the intentional taking of one's own life.
destruction of one's own interests or prospects: Buying that house was financial suicide.
a person who intentionally takes his or her own life.
verb (used without object), suicided, suiciding.
to commit suicide.
verb (used with object), suicided, suiciding.
to kill (oneself).

1645–55; < Neo-Latin suīcīdium, -cīda, equivalent to Latin suī of oneself, genitive singular of reflexive pronunciation + -cīdium, -cīda -cide

antisuicide, adjective Unabridged
Based on the Random House Dictionary, © Random House, Inc. 2014.
Cite This Source Link To suicide
World English Dictionary
suicide (ˈsuːɪˌsaɪd, ˈsjuː-)
1.  the act or an instance of killing oneself intentionally
2.  the self-inflicted ruin of one's own prospects or interests: a merger would be financial suicide
3.  a person who kills himself intentionally
4.  (modifier) reckless; extremely dangerous: a suicide mission
5.  (modifier) (of an action) undertaken or (of a person) undertaking an action in the knowledge that it will result in the death of the person performing it in order that maximum damage may be inflicted on an enemy: a suicide attack; suicide bomber
[C17: from New Latin suīcīdium, from Latin suī of oneself + -cīdium, from caedere to kill]

Collins English Dictionary - Complete & Unabridged 10th Edition
2009 © William Collins Sons & Co. Ltd. 1979, 1986 © HarperCollins
Publishers 1998, 2000, 2003, 2005, 2006, 2007, 2009
Cite This Source
Word Origin & History

"deliberate killing of oneself," 1651, from Mod.L. suicidium "suicide," from L. sui "of oneself" (gen. of se "self"), from PIE *s(u)w-o- "one's own," from base *s(w)e- (see idiom) + -cidium "a killing" (see -cide). Probably an Eng. coinage; much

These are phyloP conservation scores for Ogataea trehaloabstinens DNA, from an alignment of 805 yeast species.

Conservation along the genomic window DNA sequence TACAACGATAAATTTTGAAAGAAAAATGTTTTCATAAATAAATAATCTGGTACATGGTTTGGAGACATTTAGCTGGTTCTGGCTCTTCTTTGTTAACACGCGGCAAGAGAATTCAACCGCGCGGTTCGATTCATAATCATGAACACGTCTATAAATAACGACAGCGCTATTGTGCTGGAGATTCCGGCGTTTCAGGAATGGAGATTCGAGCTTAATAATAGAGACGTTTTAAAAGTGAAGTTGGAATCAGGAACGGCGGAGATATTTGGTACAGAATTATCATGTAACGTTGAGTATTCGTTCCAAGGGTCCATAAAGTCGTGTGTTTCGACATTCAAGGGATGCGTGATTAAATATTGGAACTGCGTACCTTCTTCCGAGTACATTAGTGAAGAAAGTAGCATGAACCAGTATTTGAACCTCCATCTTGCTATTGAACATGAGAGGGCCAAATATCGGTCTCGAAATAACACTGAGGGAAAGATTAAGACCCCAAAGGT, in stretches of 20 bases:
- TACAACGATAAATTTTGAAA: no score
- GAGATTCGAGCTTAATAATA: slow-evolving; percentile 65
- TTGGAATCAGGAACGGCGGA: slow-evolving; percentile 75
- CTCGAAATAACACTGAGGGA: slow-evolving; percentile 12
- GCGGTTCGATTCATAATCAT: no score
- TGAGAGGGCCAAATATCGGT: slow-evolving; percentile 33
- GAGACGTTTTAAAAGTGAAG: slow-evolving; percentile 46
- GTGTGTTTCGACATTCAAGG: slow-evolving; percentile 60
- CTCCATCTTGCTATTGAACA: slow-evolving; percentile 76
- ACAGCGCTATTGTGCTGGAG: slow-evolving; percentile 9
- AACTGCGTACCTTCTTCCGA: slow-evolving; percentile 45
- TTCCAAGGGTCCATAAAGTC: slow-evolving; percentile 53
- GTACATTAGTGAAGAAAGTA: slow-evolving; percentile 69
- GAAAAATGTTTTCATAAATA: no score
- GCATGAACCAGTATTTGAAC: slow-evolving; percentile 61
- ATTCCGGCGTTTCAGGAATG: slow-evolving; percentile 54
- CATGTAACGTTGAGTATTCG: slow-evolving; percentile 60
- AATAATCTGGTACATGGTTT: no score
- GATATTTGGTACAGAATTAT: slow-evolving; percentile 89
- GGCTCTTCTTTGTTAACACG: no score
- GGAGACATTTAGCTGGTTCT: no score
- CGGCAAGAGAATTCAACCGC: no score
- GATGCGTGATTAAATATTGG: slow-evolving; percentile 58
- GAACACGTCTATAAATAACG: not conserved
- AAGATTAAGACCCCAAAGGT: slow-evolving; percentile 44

maligned by Latin purists because it "may as well seem to participate of sus, a sow, as of the pronoun sui" [Phillips]. The meaning "person who kills himself deliberately" is from 1728. In Anglo-L., the term for "one who commits suicide" was felo-de-se, lit. "one guilty concerning himself."
"November, the suicide season." [Samuel Foote, "The Bankrupt," 1773]
In England, suicides were legally criminal if sane, but not if judged to have been mentally deranged. The criminal ones were given degrading burial in roadways until 1823. Suicidal is from 1777. Suicide blonde first attested 1942. Baseball suicide squeeze is attested from 1955.
Online Etymology Dictionary, © 2010 Douglas Harper
Cite This Source
American Heritage
Medical Dictionary

suicide su·i·cide (sōō'ĭ-sīd')

  1. The act or an instance of intentionally killing oneself.

  2. One who commits suicide.

The American Heritage® Stedman's Medical Dictionary
Copyright © 2002, 2001, 1995 by Houghton Mifflin Company. Published by Houghton Mifflin Company.
Cite This Source
Example sentences
Suicide is the act of taking one's own life on purpose.
Suicide is on the rise for the first time in a decade, and it has a new face:
  middle-aged, white adults.
Suicide is a distinctive event, but its causes are hardly simple or single.
Suicide is a complex act, a convergence of troubled strands.
Copyright © 2014, LLC. All rights reserved.
  • Please Login or Sign Up to use the Recent Searches feature